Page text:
Latvian President Vaira Vike-Freiberga signed legislation amending the nationâ€™s constitution to ban same-sex marriage Dec. 21. The measure passed Parliament 65 to six with nine abstentions on Dec. 15.
Latvia already had a law prohibiting gays from marrying but conservative politicians feared it might not stand up to challenges from the European Union. The European branch of the International Lesbian and Gay Association denounced the amendment.
â€śAs an EU member state, Latvia is acting contradictory to and disrespectfully to the principles of equality and non-discrimination agreed and confirmed by various EU treaties,â€ť said Executive Director Patricia Prendiville. â€śNot only has Latvia now a discriminatory constitutional provision motivated solely by homophobia, but Latvia is still the only EU member state which did not ban sexual orientation discrimination in employment as required by the EU employment equality directive.â€ť
Polish Parade Ban Was Illegal
An administrative court in Poznan, Poland, ruled Dec. 14 that Poznan Mayor Ryszard Grobelnyâ€™s banning of Novemberâ€™s gay pride parade violated both Polish and European law. Grobelny had cited â€śsecurity concernsâ€ť in blocking the march. Local media reports did not say what penalty Grobelny might face for the infraction.
Despite the ban, a few hundred people marched anyhow. They were harassed by members of the group All Polish Youth, who shouted â€śLetâ€™s gas the fagsâ€ť and â€śWeâ€™ll do to you what Hitler did with Jews.â€ť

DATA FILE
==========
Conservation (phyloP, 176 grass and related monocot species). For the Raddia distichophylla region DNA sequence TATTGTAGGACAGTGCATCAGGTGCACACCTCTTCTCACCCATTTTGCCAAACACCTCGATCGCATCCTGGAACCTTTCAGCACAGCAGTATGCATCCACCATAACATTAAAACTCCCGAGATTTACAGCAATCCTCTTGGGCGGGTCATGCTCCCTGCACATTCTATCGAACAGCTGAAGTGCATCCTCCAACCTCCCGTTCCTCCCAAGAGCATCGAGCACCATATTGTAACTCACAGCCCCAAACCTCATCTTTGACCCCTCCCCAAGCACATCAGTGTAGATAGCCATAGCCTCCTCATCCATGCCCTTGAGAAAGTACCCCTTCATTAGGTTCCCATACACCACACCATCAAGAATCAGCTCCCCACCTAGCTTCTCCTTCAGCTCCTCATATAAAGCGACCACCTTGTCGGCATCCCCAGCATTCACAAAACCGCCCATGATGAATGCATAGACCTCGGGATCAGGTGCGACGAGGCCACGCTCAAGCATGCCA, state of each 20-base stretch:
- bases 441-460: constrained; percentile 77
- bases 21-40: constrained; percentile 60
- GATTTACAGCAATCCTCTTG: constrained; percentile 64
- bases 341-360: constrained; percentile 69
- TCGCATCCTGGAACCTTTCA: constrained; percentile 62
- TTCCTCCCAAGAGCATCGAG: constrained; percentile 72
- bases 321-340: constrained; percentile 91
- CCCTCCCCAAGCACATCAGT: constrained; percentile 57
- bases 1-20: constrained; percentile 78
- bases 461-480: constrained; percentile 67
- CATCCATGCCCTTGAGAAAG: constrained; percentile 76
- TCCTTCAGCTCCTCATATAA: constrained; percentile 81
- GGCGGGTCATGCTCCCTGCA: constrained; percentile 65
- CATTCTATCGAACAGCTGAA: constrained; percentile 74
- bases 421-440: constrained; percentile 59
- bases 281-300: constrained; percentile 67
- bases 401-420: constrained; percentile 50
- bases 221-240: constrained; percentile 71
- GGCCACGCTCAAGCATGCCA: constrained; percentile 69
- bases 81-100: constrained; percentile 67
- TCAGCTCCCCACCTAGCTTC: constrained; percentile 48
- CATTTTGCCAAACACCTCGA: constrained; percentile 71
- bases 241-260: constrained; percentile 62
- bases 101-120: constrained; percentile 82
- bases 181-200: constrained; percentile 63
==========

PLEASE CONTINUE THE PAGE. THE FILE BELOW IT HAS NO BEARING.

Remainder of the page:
Police intervened near the end of the march, roughed up several marchers, and arrested and interrogated more than 65, who were later released.
Tel Aviv To Build Gay Community Center
The city of Tel Aviv has approved spending $900,000 to establish an official gay and lesbian community center. The initial outlay will be used to renovate a building to house the center.
The city also committed to spending $67,000 a year to fund the facility. The funding is structured so that future city administrations cannot cancel it.
The project was spearheaded by City Councilor Itai Pinkas, who told Ynetnews: â€śBy building this center, Tel Aviv joins an honorable club of advanced cities like New York, Los Angeles and Paris. I thank the mayor, who was a full partner in the initiative and understood the communityâ€™s needs. ... This municipal building is designated to serve as the place where the community members will find the core of their lives.â€ť
The center will offer, among other things, exhibitions, cultural events, concerts, workshops, classes, health services, HIV support groups, youth groups, legal aid, social services, a library and a kindergarten.
Chinese Police Shut Down Gay Festival
Police shut down the first Beijing Gay and Lesbian Culture Festival as it opened Dec. 16, saying organizers had failed to secure permission to hold the events.
The festival initially was scheduled for the Factory 798 arts complex in the Dashanzi area of Beijing. But on Dec. 14, the Public Security Bureau banned the organizers from that site. The organizing committee, some of whose members reported police surveillance, then moved the festival to the private On/Off bar, which police raided as the festival kicked off.
The officers reportedly ripped down signs and decorations, videotaped attendees and closed the bar for a week. The festival was to feature three days of exhibitions, seminars, plays and movies.
Assisted by Bill Kelleyq